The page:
Tesla has claimed that its affordable Model 3 is the “safest car ever built.” In a company blog post dated October 7, 2018, Tesla said “not only has Model 3 achieved a perfect five-star safety rating in every category and sub-category” of the U.S. National Highway Traffic Safety Administration (NHTSA)’s rating scale, “but NHTSA’s tests also show that it has the lowest probability of injury of all cars the safety agency has ever tested.”
However, a new document unsealed on Tuesday shows that the NHTSA never quite approved of how Tesla has been referencing the agency in regard to its Model 3 safety claims.
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The document, obtained through a Freedom of Information Act request by nonprofit legal transparency group Plainsite, revealed that the NHTSA sent Tesla a cease-and-desist letter last year ordering Tesla to stop advertising the Model 3 as the safest car tested by the agency.
The NHTSA said Tesla’s claims violated its advertising guidelines regarding the use of its test results. Specifically, the regulator warned that using language such as “safest” and “perfect” to describe a particular rating or an overall score is misleading, because there are multiple cars rated five stars but the agency doesn’t rank vehicles under the same ratings.
According to an email exchanges between the NHTSA’s chief counsel Jonathan Morrison and Tesla’s deputy general counsel Al Prescott unveiled in the document, Tesla disagreed with the NHTSA and refused to change the language in Model 3 advertisements.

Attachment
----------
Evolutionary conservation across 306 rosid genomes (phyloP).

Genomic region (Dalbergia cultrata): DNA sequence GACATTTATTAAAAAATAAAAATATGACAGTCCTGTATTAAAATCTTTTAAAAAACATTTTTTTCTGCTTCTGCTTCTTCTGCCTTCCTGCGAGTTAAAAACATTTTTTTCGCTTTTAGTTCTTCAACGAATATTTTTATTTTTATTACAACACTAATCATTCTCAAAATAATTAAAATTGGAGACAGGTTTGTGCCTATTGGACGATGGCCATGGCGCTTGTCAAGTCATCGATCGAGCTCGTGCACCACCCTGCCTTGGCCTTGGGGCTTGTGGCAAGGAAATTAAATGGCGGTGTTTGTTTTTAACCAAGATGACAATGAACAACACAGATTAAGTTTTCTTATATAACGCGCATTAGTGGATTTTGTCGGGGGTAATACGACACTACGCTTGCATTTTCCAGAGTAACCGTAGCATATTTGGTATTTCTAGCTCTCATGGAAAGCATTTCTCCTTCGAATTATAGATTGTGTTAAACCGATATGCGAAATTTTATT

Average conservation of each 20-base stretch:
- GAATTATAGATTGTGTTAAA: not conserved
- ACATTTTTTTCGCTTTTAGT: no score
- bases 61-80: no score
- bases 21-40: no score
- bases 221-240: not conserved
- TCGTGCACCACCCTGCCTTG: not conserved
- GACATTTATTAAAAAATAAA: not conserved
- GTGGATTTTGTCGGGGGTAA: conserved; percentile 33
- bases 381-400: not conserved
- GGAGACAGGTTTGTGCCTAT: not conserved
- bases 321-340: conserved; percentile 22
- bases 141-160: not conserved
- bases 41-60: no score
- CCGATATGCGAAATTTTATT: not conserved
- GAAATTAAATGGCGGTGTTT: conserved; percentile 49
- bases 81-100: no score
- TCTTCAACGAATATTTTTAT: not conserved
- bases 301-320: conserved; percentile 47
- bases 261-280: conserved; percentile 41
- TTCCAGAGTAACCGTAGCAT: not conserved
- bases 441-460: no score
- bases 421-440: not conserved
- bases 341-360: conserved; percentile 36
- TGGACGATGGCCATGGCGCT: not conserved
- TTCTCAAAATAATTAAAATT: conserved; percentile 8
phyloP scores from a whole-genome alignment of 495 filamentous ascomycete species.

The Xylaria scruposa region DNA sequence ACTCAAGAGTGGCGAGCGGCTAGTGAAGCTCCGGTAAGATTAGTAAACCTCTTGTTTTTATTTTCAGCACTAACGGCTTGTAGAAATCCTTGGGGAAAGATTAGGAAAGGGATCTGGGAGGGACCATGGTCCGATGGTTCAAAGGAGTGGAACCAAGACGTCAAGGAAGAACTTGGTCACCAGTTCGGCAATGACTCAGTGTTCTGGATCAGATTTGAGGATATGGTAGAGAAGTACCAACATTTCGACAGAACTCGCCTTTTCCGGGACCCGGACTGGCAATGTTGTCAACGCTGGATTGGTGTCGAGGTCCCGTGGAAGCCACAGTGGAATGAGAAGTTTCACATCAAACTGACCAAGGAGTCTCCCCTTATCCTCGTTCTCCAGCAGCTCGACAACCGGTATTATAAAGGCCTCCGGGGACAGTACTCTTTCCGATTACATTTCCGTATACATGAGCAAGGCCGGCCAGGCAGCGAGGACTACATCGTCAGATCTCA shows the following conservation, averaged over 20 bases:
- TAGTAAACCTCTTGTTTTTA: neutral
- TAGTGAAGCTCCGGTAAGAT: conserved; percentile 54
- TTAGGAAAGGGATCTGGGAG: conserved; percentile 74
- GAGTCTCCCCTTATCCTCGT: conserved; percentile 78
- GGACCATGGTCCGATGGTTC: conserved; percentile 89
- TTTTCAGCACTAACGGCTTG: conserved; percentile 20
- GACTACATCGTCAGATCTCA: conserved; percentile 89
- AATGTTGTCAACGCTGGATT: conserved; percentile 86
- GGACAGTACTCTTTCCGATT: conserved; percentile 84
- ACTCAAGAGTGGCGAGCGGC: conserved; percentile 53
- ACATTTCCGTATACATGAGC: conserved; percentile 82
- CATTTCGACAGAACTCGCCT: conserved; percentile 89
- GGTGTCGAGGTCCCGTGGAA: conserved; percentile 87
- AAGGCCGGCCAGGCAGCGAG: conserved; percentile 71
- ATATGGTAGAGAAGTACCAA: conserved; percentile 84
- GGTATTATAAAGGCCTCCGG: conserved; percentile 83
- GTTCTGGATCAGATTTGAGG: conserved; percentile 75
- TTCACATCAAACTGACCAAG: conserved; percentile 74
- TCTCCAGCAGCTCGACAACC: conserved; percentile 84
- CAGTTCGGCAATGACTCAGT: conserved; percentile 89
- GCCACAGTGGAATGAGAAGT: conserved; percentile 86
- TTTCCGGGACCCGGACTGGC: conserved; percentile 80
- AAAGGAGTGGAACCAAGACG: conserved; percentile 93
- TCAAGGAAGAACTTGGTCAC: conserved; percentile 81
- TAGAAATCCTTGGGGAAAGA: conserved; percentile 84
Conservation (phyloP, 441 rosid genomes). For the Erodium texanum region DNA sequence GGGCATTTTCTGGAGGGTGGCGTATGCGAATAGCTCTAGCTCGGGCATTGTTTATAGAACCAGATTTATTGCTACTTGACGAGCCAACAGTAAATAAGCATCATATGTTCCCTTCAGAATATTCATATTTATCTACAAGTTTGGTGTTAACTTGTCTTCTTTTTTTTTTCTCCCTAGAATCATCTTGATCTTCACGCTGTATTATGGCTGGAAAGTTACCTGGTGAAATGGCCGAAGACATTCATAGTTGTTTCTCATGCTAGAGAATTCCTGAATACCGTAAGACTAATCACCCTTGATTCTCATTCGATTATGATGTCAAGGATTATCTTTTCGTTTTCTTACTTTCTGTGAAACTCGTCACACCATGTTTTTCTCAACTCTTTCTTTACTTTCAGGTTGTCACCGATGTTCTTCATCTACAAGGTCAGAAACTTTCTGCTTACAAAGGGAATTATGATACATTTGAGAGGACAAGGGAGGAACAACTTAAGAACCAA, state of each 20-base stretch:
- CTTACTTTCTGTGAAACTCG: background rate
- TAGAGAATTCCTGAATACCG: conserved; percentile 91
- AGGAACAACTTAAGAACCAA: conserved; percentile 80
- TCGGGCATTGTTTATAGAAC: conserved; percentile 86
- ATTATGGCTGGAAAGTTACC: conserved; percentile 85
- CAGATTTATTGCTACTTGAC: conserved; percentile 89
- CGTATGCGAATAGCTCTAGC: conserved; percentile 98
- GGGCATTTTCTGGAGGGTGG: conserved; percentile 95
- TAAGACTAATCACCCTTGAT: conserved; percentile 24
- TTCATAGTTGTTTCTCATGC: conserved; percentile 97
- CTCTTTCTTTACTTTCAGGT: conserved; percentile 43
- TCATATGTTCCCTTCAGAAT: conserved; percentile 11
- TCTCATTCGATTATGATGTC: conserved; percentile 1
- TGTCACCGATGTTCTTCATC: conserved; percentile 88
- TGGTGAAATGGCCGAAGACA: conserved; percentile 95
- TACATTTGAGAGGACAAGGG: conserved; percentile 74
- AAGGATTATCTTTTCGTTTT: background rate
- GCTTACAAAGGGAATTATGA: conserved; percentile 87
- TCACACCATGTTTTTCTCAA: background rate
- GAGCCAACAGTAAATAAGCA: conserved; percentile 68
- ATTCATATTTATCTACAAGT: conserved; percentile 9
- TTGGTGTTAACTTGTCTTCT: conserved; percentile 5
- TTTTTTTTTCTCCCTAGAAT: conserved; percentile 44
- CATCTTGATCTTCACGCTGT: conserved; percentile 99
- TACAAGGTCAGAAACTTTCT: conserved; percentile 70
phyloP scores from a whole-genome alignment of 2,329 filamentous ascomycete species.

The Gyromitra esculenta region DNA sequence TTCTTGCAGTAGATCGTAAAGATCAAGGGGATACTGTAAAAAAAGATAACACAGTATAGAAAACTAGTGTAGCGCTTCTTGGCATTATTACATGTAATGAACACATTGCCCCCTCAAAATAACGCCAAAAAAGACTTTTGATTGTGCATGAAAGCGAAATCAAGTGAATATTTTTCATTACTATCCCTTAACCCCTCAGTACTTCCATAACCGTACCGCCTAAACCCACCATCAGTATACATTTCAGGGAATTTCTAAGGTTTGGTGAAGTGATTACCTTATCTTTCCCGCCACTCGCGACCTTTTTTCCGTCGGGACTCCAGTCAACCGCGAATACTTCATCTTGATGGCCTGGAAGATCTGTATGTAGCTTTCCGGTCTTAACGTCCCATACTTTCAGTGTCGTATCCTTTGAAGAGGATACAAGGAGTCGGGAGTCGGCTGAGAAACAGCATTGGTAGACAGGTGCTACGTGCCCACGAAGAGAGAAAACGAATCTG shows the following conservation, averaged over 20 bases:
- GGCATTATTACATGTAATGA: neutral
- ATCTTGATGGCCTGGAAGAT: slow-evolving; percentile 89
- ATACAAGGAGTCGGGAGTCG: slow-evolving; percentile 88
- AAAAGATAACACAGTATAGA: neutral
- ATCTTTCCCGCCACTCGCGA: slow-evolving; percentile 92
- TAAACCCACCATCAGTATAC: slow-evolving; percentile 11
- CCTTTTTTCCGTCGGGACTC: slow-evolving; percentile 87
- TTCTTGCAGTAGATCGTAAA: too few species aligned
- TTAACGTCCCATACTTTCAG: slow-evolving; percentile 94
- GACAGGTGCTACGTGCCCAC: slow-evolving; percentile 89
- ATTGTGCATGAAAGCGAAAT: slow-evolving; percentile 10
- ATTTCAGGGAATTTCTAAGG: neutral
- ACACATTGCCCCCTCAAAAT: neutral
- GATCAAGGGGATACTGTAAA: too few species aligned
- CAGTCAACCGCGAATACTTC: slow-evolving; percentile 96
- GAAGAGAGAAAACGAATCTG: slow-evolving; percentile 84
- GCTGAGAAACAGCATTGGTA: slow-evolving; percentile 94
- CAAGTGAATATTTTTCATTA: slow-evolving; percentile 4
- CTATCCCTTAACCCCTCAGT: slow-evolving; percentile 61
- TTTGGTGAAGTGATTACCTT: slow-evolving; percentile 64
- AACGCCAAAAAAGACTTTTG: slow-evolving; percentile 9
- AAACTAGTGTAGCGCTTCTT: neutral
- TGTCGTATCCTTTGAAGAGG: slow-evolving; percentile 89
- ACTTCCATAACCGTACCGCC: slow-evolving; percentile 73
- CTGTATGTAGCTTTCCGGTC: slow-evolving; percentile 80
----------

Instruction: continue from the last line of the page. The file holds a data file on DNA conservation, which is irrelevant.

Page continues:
“Tesla has provided consumers with fair and objective information to compare the relative safety of vehicles having 5-star overall ratings,” Prescott wrote in an email dated October 31, 2018.
“This is not the first time that Tesla has disregarded the guidelines in a manner that may lead to consumer confusion and give Tesla an unfair market advantage,” Morrison wrote in an email addressed to Tesla CEO Elon Musk two weeks earlier.
The NHTSA has taken issue with Tesla’s advertising for other cars in the past. In 2013, after Tesla claimed that its Model S sedan had achieved a vehicle safety score equated to 5.4 stars, the NHTSA issued a statement, without naming Tesla, saying that it doesn’t rate vehicles beyond five stars. In response, Tesla pointed out that the NHTSA did assign a safety score on each car by taking the weighted average of the Relative Risk Scores (RRS) in front, side and rollover crashes, although this number was not used in the agency’s New Car Assessment Program.
The unsealed document also included subpoena orders that the NHTSA sent to Tesla following several recent crash incidents, including a fatal crash in March of this year involving a Model 3 car operating on Autopilot.
“NHTSA is committed to rigorous and appropriate safety oversight of the industry and encourages any potential safety issue be reported to NHTSA,” the regulator said in a statement.